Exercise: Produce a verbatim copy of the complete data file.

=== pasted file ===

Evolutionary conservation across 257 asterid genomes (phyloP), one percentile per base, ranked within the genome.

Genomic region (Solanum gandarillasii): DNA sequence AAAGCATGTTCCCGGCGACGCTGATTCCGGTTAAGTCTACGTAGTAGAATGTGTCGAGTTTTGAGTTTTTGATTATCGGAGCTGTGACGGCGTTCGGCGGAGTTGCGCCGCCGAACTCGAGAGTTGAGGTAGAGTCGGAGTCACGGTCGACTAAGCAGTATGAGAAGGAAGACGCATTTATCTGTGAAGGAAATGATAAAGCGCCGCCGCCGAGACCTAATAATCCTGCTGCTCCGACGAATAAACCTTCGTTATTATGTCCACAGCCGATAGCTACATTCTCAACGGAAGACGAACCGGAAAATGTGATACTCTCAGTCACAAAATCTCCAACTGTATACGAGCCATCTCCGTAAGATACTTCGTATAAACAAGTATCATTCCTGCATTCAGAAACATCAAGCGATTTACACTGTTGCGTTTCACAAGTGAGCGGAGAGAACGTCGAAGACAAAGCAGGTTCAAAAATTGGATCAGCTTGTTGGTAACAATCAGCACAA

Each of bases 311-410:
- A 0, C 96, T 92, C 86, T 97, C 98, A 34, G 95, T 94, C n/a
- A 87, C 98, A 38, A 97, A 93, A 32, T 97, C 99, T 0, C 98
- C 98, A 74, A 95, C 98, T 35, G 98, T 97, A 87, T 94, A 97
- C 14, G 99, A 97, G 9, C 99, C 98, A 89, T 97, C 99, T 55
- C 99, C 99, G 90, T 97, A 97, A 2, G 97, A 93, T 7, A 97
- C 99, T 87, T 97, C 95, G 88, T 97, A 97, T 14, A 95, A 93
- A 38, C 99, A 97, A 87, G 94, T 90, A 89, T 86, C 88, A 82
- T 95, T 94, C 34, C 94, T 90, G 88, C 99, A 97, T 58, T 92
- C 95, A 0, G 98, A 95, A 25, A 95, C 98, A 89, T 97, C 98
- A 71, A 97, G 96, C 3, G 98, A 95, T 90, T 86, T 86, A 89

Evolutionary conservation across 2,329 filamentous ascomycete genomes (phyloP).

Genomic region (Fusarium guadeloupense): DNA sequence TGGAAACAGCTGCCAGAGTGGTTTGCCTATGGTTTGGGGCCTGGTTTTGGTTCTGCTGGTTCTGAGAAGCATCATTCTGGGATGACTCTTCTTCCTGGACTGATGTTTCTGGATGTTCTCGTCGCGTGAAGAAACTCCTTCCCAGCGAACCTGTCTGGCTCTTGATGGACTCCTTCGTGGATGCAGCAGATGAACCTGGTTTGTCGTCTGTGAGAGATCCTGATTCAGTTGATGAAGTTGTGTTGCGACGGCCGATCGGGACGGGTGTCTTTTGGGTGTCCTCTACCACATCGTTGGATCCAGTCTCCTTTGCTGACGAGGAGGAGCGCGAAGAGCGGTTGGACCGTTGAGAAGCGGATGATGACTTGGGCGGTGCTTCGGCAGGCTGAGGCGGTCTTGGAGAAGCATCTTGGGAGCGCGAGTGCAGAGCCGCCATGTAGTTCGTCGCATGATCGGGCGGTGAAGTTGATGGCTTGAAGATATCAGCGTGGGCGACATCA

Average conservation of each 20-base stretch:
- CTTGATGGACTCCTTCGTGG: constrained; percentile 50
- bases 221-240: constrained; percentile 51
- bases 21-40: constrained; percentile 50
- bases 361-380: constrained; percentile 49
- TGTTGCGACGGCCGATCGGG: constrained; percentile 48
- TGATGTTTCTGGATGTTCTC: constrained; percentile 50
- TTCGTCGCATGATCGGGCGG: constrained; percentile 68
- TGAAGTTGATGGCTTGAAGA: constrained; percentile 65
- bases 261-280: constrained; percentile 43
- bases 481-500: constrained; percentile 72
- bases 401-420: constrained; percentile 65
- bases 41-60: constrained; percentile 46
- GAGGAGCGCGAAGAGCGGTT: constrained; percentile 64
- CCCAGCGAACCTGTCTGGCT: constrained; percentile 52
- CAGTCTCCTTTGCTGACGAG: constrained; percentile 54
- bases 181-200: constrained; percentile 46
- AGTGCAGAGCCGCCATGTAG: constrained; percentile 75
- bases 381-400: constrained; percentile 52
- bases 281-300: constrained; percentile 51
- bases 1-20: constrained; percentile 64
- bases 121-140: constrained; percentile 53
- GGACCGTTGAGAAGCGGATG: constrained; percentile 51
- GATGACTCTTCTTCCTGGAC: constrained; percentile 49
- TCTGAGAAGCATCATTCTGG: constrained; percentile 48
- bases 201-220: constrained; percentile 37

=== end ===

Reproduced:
Evolutionary conservation across 257 asterid genomes (phyloP), one percentile per base, ranked within the genome.

Genomic region (Solanum gandarillasii): DNA sequence AAAGCATGTTCCCGGCGACGCTGATTCCGGTTAAGTCTACGTAGTAGAATGTGTCGAGTTTTGAGTTTTTGATTATCGGAGCTGTGACGGCGTTCGGCGGAGTTGCGCCGCCGAACTCGAGAGTTGAGGTAGAGTCGGAGTCACGGTCGACTAAGCAGTATGAGAAGGAAGACGCATTTATCTGTGAAGGAAATGATAAAGCGCCGCCGCCGAGACCTAATAATCCTGCTGCTCCGACGAATAAACCTTCGTTATTATGTCCACAGCCGATAGCTACATTCTCAACGGAAGACGAACCGGAAAATGTGATACTCTCAGTCACAAAATCTCCAACTGTATACGAGCCATCTCCGTAAGATACTTCGTATAAACAAGTATCATTCCTGCATTCAGAAACATCAAGCGATTTACACTGTTGCGTTTCACAAGTGAGCGGAGAGAACGTCGAAGACAAAGCAGGTTCAAAAATTGGATCAGCTTGTTGGTAACAATCAGCACAA

Each of bases 311-410:
- A 0, C 96, T 92, C 86, T 97, C 98, A 34, G 95, T 94, C n/a
- A 87, C 98, A 38, A 97, A 93, A 32, T 97, C 99, T 0, C 98
- C 98, A 74, A 95, C 98, T 35, G 98, T 97, A 87, T 94, A 97
- C 14, G 99, A 97, G 9, C 99, C 98, A 89, T 97, C 99, T 55
- C 99, C 99, G 90, T 97, A 97, A 2, G 97, A 93, T 7, A 97
- C 99, T 87, T 97, C 95, G 88, T 97, A 97, T 14, A 95, A 93
- A 38, C 99, A 97, A 87, G 94, T 90, A 89, T 86, C 88, A 82
- T 95, T 94, C 34, C 94, T 90, G 88, C 99, A 97, T 58, T 92
- C 95, A 0, G 98, A 95, A 25, A 95, C 98, A 89, T 97, C 98
- A 71, A 97, G 96, C 3, G 98, A 95, T 90, T 86, T 86, A 89

Evolutionary conservation across 2,329 filamentous ascomycete genomes (phyloP).

Genomic region (Fusarium guadeloupense): DNA sequence TGGAAACAGCTGCCAGAGTGGTTTGCCTATGGTTTGGGGCCTGGTTTTGGTTCTGCTGGTTCTGAGAAGCATCATTCTGGGATGACTCTTCTTCCTGGACTGATGTTTCTGGATGTTCTCGTCGCGTGAAGAAACTCCTTCCCAGCGAACCTGTCTGGCTCTTGATGGACTCCTTCGTGGATGCAGCAGATGAACCTGGTTTGTCGTCTGTGAGAGATCCTGATTCAGTTGATGAAGTTGTGTTGCGACGGCCGATCGGGACGGGTGTCTTTTGGGTGTCCTCTACCACATCGTTGGATCCAGTCTCCTTTGCTGACGAGGAGGAGCGCGAAGAGCGGTTGGACCGTTGAGAAGCGGATGATGACTTGGGCGGTGCTTCGGCAGGCTGAGGCGGTCTTGGAGAAGCATCTTGGGAGCGCGAGTGCAGAGCCGCCATGTAGTTCGTCGCATGATCGGGCGGTGAAGTTGATGGCTTGAAGATATCAGCGTGGGCGACATCA

Average conservation of each 20-base stretch:
- CTTGATGGACTCCTTCGTGG: constrained; percentile 50
- bases 221-240: constrained; percentile 51
- bases 21-40: constrained; percentile 50
- bases 361-380: constrained; percentile 49
- TGTTGCGACGGCCGATCGGG: constrained; percentile 48
- TGATGTTTCTGGATGTTCTC: constrained; percentile 50
- TTCGTCGCATGATCGGGCGG: constrained; percentile 68
- TGAAGTTGATGGCTTGAAGA: constrained; percentile 65
- bases 261-280: constrained; percentile 43
- bases 481-500: constrained; percentile 72
- bases 401-420: constrained; percentile 65
- bases 41-60: constrained; percentile 46
- GAGGAGCGCGAAGAGCGGTT: constrained; percentile 64
- CCCAGCGAACCTGTCTGGCT: constrained; percentile 52
- CAGTCTCCTTTGCTGACGAG: constrained; percentile 54
- bases 181-200: constrained; percentile 46
- AGTGCAGAGCCGCCATGTAG: constrained; percentile 75
- bases 381-400: constrained; percentile 52
- bases 281-300: constrained; percentile 51
- bases 1-20: constrained; percentile 64
- bases 121-140: constrained; percentile 53
- GGACCGTTGAGAAGCGGATG: constrained; percentile 51
- GATGACTCTTCTTCCTGGAC: constrained; percentile 49
- TCTGAGAAGCATCATTCTGG: constrained; percentile 48
- bases 201-220: constrained; percentile 37